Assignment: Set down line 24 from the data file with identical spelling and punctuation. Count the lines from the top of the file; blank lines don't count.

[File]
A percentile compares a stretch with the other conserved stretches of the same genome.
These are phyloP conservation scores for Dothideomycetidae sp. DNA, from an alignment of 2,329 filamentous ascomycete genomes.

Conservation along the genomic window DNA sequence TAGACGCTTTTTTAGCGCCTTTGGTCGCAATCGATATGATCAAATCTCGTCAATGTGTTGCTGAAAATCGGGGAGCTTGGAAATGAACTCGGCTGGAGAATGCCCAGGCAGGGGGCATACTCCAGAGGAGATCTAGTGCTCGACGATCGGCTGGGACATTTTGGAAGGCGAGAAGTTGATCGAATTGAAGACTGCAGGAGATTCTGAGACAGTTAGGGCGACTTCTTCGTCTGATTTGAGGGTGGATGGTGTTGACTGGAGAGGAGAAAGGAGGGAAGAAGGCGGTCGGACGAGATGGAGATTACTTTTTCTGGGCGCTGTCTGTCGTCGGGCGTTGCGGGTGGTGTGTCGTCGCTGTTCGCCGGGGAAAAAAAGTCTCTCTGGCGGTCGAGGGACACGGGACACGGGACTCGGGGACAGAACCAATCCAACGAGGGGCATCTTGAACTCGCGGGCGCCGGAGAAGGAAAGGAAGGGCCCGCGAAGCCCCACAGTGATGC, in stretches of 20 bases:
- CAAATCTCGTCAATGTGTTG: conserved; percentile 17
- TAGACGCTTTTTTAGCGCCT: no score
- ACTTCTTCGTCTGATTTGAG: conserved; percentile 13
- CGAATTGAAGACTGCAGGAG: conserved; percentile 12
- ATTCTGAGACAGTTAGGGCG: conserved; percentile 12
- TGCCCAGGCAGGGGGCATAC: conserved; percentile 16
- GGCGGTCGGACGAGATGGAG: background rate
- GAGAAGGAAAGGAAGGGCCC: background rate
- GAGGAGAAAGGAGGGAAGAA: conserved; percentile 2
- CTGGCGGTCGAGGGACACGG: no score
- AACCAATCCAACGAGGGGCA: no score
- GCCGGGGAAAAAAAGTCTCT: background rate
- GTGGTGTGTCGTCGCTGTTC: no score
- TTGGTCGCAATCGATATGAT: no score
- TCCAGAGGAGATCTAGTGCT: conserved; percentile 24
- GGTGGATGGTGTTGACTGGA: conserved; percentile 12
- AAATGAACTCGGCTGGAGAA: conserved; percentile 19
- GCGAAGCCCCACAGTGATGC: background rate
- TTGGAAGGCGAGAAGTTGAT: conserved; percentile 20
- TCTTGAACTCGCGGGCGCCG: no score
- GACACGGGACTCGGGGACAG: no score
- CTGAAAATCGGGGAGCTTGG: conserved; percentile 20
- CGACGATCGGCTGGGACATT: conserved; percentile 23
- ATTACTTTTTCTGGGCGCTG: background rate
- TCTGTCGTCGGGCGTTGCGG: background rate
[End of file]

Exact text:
- GACACGGGACTCGGGGACAG: no score